Hot news from the patch is that I have been sitting in the garden a lot. This has been most fruitful, as a Rook flew over last Sunday, followed by three Linnet on Tuesday. Both were garden ticks, and the Rook was a patch tick. If I were obsessed by listing like some birders, I could tell you that it was the 95th species I have seen in Wanstead, and the 46th for the garden. And that the Linnet, whilst not a patch tick, was a patch year tick, and at #84 is the bird that beats my 2008 total. But I am way cooler than that, so I won't.
Saturday, 20 June 2009
My poor children
As a birder, it is important to brainwash your children from an early age, so that they come to understand dashing out of the house with bins and scope in order to see a bird you have seen loads of before, but in a different place, is entirely normal, and not at all the behaviour of a obsessive weirdo-freak.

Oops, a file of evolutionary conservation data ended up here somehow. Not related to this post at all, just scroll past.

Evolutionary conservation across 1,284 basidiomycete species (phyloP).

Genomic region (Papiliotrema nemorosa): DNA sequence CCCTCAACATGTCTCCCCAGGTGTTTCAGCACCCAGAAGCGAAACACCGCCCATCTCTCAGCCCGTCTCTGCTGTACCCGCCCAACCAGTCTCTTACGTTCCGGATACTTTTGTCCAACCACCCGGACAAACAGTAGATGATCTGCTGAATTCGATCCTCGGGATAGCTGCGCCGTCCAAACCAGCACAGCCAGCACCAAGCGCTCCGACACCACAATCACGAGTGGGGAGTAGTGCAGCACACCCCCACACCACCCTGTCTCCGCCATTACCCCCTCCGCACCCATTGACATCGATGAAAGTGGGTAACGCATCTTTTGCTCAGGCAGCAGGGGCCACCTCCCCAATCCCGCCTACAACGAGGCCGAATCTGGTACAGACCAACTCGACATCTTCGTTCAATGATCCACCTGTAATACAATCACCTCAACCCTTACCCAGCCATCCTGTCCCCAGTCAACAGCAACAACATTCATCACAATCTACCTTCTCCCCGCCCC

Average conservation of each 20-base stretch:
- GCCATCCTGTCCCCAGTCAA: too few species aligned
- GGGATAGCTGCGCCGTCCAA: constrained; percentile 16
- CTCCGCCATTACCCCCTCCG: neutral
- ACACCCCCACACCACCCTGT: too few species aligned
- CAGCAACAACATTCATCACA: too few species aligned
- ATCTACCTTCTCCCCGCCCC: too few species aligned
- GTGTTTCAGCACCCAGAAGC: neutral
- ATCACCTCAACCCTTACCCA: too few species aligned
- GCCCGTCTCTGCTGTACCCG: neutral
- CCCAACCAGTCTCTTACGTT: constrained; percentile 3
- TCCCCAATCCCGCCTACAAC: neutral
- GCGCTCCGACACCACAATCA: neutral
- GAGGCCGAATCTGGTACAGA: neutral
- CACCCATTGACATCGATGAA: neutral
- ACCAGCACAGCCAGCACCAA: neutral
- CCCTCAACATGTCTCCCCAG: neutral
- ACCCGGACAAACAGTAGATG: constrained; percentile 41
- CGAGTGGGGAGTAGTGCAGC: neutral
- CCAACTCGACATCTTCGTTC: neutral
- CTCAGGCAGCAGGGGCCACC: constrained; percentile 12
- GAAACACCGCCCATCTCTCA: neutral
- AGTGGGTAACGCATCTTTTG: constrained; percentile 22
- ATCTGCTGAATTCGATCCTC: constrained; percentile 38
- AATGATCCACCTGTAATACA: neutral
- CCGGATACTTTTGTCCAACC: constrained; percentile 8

My kids are aged 5, 3 & 1, and the number of birds they can ID beggars belief. IF they stick at it, they will all be far better birders than me by about aged 8, possibly earlier. Of course the likeliest outcome is that they will all HATE BIRDS FOR EVER, so I should enjoy it while it lasts. Mrs L thinks that at least it is better than TV. We do have a TV, although I can't remember why, as we never watch it. So whilst my eldest does join in all the playground Spiderman (or whoever) games, he doesn't actually know who Spiderman (or whoever) is. But he does know what a Bald Eagle looks like. And a Lammergeier. Most birds of prey actually - he sits in the car reading the Collins on the way to school, and he regularly goes to bed clutching an RSPB Osprey (and cruelly, a cuddly salmon, just in case the Osprey should feel peckish in the night). The middle one, meanwhile, is obsessed by Lapwings, and more recently, Capercaillies. She can nail them on sound instantly, and is eargerly learning others. The youngest, who may yet turn out to be the one who follows in her father's footsteps, can ID Robin and Pigeon, and can say the names of many more. The current stand-out favourite is "Owol". This is not, as many of you will be thinking, Owl, but in fact Golden Oriole. Quality birds in the Lethbridge household. She can't go to bed without Owol now, and we hear lovely flutey calls emanating from upstairs well past 9pm on some evenings.Does this constitute child abuse?